“I think we have to fight,” Sir Gologras said.

“Bother,” replied Sir Gawain. Then they separated, rode to their positions, pointed their lances, and charged.

Recall, at that age, how important were the ideas of cheating, and fairness?  How important it was for things  to be black and white–right, or not right–and how frustrating when they are not?  And: how simulatenously funny and terrifying it is when two friends charge each other and fight, in real life or in cartoons? Thus making the resolution of this scene a truly sophisticated touche for the audience (p.76-7)

“When I slipped just then, I left quite an opening at my neck. I’m surprised you didn’t cut off my head.”

“I … ah…I thought it might be a trap,” Sir Gawain said. “And what about you? When I lunged forward and you stepped aside, you could have brought your sword right down on my back, where my armor’s weakest.”

Sir Gologras said nothing for a long moment. At last he murmured, “I…thought it might a trap?”

They charge again, and then in pages 77-79 execute a very lovely arrangement of  Boolean logic involving numb hands to come up with a solution in which one of them makes the smallest sacrifice possible in order to save the most between them.  It’s Gawain’s sacrifice, and of his repuation, which on page 1 had been paramount, but on which, by page 80, he “gladly” yields in favor of saving his friendship and two lives.   Morris never panders here.  Everything is in the subtext in this scene, and positioned exactly where his audience can work towards it.  Unlike unredeming didactic stories that use cheese sauce to obscure the offensive broccoli, Morris’s story is like a fabulous pot pie where everything is delicious because of how you get to it, and because it’s not disguised.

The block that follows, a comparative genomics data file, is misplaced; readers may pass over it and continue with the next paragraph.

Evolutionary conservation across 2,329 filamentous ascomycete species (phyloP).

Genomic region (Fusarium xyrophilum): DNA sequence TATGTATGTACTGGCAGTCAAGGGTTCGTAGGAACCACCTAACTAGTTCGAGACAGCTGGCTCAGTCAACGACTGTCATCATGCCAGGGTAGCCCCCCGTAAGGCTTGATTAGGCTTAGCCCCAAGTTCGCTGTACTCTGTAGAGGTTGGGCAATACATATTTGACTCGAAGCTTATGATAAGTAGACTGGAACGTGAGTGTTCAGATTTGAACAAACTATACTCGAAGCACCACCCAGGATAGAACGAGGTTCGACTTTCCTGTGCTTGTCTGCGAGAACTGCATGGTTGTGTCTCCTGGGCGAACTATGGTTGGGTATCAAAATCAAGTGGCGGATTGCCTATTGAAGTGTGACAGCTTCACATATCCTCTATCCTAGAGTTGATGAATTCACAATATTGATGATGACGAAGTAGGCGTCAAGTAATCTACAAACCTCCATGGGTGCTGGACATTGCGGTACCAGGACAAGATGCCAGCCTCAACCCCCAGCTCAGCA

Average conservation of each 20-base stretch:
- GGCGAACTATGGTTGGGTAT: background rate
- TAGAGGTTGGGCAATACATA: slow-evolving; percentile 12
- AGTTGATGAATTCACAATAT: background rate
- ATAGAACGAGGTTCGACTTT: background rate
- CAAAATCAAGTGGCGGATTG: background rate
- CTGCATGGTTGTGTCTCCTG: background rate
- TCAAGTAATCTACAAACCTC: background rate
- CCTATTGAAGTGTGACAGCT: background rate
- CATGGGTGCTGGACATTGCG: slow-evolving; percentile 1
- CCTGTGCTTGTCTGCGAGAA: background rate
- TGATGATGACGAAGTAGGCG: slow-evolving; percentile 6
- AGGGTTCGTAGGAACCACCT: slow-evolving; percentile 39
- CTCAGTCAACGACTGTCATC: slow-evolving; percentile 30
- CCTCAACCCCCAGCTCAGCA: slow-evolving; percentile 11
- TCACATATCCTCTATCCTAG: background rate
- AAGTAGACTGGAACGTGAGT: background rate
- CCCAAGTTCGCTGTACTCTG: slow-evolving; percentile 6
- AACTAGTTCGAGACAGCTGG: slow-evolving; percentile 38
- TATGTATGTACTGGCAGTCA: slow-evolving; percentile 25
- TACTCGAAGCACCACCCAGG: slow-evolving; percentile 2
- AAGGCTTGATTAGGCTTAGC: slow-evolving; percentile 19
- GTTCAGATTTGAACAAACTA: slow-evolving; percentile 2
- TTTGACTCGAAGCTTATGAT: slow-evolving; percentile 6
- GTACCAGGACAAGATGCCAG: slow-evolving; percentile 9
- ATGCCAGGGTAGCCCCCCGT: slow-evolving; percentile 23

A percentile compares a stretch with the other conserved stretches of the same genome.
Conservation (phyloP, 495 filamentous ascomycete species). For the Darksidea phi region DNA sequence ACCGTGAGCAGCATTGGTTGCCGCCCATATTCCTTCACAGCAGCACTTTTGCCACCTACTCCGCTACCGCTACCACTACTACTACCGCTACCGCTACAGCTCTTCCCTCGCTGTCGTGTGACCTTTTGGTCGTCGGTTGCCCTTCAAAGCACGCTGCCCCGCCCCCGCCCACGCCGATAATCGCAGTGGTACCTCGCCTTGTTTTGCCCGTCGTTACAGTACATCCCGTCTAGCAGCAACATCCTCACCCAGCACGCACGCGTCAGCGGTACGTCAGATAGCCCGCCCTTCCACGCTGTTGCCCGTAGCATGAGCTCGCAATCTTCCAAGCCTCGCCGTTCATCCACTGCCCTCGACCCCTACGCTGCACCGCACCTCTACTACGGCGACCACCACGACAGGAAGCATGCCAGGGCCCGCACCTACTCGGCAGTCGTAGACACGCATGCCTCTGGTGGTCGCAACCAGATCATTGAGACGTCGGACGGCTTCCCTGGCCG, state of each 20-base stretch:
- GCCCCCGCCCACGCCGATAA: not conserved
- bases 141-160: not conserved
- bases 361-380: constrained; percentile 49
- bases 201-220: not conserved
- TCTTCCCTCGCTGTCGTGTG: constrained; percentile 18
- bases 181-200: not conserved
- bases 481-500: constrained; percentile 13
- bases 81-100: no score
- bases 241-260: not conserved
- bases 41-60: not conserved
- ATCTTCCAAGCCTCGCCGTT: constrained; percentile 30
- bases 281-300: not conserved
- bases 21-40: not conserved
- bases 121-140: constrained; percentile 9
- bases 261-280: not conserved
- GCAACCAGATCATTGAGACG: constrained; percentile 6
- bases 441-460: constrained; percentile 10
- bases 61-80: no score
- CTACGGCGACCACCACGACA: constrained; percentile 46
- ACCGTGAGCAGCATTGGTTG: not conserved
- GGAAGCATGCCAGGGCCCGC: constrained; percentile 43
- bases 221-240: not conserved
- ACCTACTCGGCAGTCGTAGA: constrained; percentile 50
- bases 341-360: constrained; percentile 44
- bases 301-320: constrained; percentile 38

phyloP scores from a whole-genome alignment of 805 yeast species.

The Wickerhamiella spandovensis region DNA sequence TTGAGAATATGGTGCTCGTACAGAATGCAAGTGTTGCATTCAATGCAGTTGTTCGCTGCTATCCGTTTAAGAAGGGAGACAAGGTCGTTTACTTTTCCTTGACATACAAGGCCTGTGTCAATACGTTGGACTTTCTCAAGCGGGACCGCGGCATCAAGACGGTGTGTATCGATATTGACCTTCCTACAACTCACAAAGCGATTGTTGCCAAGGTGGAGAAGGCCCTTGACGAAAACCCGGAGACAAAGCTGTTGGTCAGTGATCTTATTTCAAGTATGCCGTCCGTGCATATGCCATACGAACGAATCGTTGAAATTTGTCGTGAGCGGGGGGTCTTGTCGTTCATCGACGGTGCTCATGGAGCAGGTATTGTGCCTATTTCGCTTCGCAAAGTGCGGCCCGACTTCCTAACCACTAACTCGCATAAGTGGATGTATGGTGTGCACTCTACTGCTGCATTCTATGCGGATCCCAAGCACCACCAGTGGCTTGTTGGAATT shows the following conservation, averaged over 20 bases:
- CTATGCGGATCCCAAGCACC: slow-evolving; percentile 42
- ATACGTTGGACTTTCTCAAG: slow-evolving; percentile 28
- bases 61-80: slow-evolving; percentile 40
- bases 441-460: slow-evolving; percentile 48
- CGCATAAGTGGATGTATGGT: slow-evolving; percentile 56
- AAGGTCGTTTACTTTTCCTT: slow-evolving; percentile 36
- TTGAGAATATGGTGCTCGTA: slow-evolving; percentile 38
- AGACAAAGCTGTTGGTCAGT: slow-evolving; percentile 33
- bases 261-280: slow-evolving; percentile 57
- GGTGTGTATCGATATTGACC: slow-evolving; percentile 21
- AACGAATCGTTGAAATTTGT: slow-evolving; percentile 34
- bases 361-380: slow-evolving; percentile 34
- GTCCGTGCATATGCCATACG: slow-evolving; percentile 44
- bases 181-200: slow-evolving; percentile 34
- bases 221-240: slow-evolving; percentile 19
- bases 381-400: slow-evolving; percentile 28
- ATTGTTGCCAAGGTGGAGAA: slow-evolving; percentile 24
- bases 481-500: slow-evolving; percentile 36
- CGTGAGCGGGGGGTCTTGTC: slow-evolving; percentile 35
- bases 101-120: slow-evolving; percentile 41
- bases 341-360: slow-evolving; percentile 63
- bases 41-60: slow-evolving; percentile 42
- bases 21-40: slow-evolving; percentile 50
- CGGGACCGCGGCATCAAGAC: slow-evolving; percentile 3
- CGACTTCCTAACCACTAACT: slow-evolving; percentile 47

The competing ideas of promises, vows, courtesy and friendship are part of what make Sir Gawain and the Green Knight a memorable piece of literature for any period of history, since these themes can be interpreted differently at different ages.  Different ages of history, but also different ages of people. I think Morris takes his readers on a farther philosophical leap than most chapter books for this age, and more effectively.  On style and theme, this rates on par for me with MAY AMELIA, JUNONIA, and WORDSTRUCK. Definitely worthy of consideration.

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Nina Lindsay About Nina Lindsay

Nina Lindsay is the Children's Services Coordinator at the Oakland Public Library, CA. She chaired the 2008 Newbery Committee, and served on the 2004 and 1998 committees. You can reach her at ninalindsay@gmail.com

Comments

  1. Mark Flowers says:

    Thanks for this, Nina. I’ve been trying to work out the relationship between this book and the medieval poem, and I think you’ve nailed it.

  2. I loved this book so much that I never even thought about it for the Newbery, which was a genuine error.

    His writing is so lucid, so simple, like clear water, and yet funny on many levels from the eight-year-olds on up. He teaches but never preaches. It is lovely to see people thinking about it.

  3. Sam Bloom says:

    I just finished this over the weekend and agree that this definitely belongs in the conversation. Nina, you’re so right about the way Morris excels with 3rd grade humor – a bit goofy at times, but never going completely over the top and losing control of the story with an overly slapstick scene like so many middle grade books. Somehow, I’ve missed out on Gerald Morris (this was the first of his books I’ve read) and I have some catching up to do!

  4. Mr. H says:

    Ok, I’m sorry to continue hammering this minute point, but now my complaint is slightly different . . .